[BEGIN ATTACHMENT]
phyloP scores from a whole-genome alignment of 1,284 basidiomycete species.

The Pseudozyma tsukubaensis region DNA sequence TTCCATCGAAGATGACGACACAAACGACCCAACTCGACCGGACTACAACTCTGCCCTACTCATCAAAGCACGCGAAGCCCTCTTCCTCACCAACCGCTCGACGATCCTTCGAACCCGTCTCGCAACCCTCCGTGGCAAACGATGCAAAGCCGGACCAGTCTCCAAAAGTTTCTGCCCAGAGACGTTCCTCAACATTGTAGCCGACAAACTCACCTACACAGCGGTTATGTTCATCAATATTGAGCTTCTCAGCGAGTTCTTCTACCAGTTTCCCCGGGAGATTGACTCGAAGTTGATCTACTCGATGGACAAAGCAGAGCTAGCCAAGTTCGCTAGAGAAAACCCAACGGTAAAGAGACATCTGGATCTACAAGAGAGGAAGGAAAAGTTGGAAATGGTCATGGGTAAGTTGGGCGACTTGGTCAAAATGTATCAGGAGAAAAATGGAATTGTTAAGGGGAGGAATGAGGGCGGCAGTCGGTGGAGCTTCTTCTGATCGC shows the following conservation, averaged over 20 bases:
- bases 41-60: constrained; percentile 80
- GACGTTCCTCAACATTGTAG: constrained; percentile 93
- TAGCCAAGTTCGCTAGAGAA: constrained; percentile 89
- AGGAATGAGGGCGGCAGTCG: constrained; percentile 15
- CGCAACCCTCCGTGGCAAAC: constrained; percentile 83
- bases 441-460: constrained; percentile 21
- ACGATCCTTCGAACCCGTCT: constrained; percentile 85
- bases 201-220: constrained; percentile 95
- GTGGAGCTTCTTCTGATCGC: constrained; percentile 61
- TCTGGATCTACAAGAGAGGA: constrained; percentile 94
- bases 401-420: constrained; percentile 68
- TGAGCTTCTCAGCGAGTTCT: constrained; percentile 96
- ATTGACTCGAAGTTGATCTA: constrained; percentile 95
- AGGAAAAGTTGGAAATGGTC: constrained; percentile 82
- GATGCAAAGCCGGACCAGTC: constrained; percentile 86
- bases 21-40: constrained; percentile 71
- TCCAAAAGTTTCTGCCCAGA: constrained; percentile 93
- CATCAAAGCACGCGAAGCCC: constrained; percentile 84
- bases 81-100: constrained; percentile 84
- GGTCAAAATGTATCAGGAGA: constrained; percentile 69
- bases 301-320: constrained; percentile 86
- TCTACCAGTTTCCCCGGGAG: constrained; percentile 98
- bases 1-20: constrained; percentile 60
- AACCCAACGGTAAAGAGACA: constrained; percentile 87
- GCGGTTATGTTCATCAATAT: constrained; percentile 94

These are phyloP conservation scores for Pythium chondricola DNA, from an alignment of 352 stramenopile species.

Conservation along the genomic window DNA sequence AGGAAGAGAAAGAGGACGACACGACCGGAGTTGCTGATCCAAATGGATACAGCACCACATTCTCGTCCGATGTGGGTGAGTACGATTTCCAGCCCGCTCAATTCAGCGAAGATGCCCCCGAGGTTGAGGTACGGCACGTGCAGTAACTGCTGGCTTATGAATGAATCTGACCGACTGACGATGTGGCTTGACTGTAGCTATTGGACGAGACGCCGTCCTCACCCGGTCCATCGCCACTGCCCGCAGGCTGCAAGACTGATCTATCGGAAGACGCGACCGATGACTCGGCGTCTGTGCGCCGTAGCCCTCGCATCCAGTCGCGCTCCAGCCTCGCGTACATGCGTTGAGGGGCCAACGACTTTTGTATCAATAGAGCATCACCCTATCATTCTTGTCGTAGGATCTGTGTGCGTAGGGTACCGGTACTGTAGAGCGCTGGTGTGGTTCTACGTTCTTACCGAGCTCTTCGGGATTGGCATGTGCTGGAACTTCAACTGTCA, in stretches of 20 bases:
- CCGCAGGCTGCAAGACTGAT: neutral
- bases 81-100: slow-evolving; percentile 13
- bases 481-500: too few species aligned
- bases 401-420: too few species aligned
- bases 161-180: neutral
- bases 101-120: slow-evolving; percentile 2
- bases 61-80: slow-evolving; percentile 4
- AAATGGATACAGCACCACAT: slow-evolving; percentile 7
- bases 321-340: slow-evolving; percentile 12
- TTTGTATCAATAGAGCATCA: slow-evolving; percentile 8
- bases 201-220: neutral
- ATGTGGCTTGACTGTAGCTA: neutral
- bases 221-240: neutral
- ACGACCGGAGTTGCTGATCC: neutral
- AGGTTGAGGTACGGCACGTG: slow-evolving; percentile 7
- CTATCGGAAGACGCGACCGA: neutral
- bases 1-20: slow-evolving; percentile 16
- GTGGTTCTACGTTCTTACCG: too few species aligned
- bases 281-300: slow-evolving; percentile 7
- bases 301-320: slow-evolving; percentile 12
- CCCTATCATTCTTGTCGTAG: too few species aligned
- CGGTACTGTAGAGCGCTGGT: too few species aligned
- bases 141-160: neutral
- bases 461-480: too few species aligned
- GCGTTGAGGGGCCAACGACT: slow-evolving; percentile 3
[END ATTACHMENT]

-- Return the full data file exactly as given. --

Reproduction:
phyloP scores from a whole-genome alignment of 1,284 basidiomycete species.

The Pseudozyma tsukubaensis region DNA sequence TTCCATCGAAGATGACGACACAAACGACCCAACTCGACCGGACTACAACTCTGCCCTACTCATCAAAGCACGCGAAGCCCTCTTCCTCACCAACCGCTCGACGATCCTTCGAACCCGTCTCGCAACCCTCCGTGGCAAACGATGCAAAGCCGGACCAGTCTCCAAAAGTTTCTGCCCAGAGACGTTCCTCAACATTGTAGCCGACAAACTCACCTACACAGCGGTTATGTTCATCAATATTGAGCTTCTCAGCGAGTTCTTCTACCAGTTTCCCCGGGAGATTGACTCGAAGTTGATCTACTCGATGGACAAAGCAGAGCTAGCCAAGTTCGCTAGAGAAAACCCAACGGTAAAGAGACATCTGGATCTACAAGAGAGGAAGGAAAAGTTGGAAATGGTCATGGGTAAGTTGGGCGACTTGGTCAAAATGTATCAGGAGAAAAATGGAATTGTTAAGGGGAGGAATGAGGGCGGCAGTCGGTGGAGCTTCTTCTGATCGC shows the following conservation, averaged over 20 bases:
- bases 41-60: constrained; percentile 80
- GACGTTCCTCAACATTGTAG: constrained; percentile 93
- TAGCCAAGTTCGCTAGAGAA: constrained; percentile 89
- AGGAATGAGGGCGGCAGTCG: constrained; percentile 15
- CGCAACCCTCCGTGGCAAAC: constrained; percentile 83
- bases 441-460: constrained; percentile 21
- ACGATCCTTCGAACCCGTCT: constrained; percentile 85
- bases 201-220: constrained; percentile 95
- GTGGAGCTTCTTCTGATCGC: constrained; percentile 61
- TCTGGATCTACAAGAGAGGA: constrained; percentile 94
- bases 401-420: constrained; percentile 68
- TGAGCTTCTCAGCGAGTTCT: constrained; percentile 96
- ATTGACTCGAAGTTGATCTA: constrained; percentile 95
- AGGAAAAGTTGGAAATGGTC: constrained; percentile 82
- GATGCAAAGCCGGACCAGTC: constrained; percentile 86
- bases 21-40: constrained; percentile 71
- TCCAAAAGTTTCTGCCCAGA: constrained; percentile 93
- CATCAAAGCACGCGAAGCCC: constrained; percentile 84
- bases 81-100: constrained; percentile 84
- GGTCAAAATGTATCAGGAGA: constrained; percentile 69
- bases 301-320: constrained; percentile 86
- TCTACCAGTTTCCCCGGGAG: constrained; percentile 98
- bases 1-20: constrained; percentile 60
- AACCCAACGGTAAAGAGACA: constrained; percentile 87
- GCGGTTATGTTCATCAATAT: constrained; percentile 94

These are phyloP conservation scores for Pythium chondricola DNA, from an alignment of 352 stramenopile species.

Conservation along the genomic window DNA sequence AGGAAGAGAAAGAGGACGACACGACCGGAGTTGCTGATCCAAATGGATACAGCACCACATTCTCGTCCGATGTGGGTGAGTACGATTTCCAGCCCGCTCAATTCAGCGAAGATGCCCCCGAGGTTGAGGTACGGCACGTGCAGTAACTGCTGGCTTATGAATGAATCTGACCGACTGACGATGTGGCTTGACTGTAGCTATTGGACGAGACGCCGTCCTCACCCGGTCCATCGCCACTGCCCGCAGGCTGCAAGACTGATCTATCGGAAGACGCGACCGATGACTCGGCGTCTGTGCGCCGTAGCCCTCGCATCCAGTCGCGCTCCAGCCTCGCGTACATGCGTTGAGGGGCCAACGACTTTTGTATCAATAGAGCATCACCCTATCATTCTTGTCGTAGGATCTGTGTGCGTAGGGTACCGGTACTGTAGAGCGCTGGTGTGGTTCTACGTTCTTACCGAGCTCTTCGGGATTGGCATGTGCTGGAACTTCAACTGTCA, in stretches of 20 bases:
- CCGCAGGCTGCAAGACTGAT: neutral
- bases 81-100: slow-evolving; percentile 13
- bases 481-500: too few species aligned
- bases 401-420: too few species aligned
- bases 161-180: neutral
- bases 101-120: slow-evolving; percentile 2
- bases 61-80: slow-evolving; percentile 4
- AAATGGATACAGCACCACAT: slow-evolving; percentile 7
- bases 321-340: slow-evolving; percentile 12
- TTTGTATCAATAGAGCATCA: slow-evolving; percentile 8
- bases 201-220: neutral
- ATGTGGCTTGACTGTAGCTA: neutral
- bases 221-240: neutral
- ACGACCGGAGTTGCTGATCC: neutral
- AGGTTGAGGTACGGCACGTG: slow-evolving; percentile 7
- CTATCGGAAGACGCGACCGA: neutral
- bases 1-20: slow-evolving; percentile 16
- GTGGTTCTACGTTCTTACCG: too few species aligned
- bases 281-300: slow-evolving; percentile 7
- bases 301-320: slow-evolving; percentile 12
- CCCTATCATTCTTGTCGTAG: too few species aligned
- CGGTACTGTAGAGCGCTGGT: too few species aligned
- bases 141-160: neutral
- bases 461-480: too few species aligned
- GCGTTGAGGGGCCAACGACT: slow-evolving; percentile 3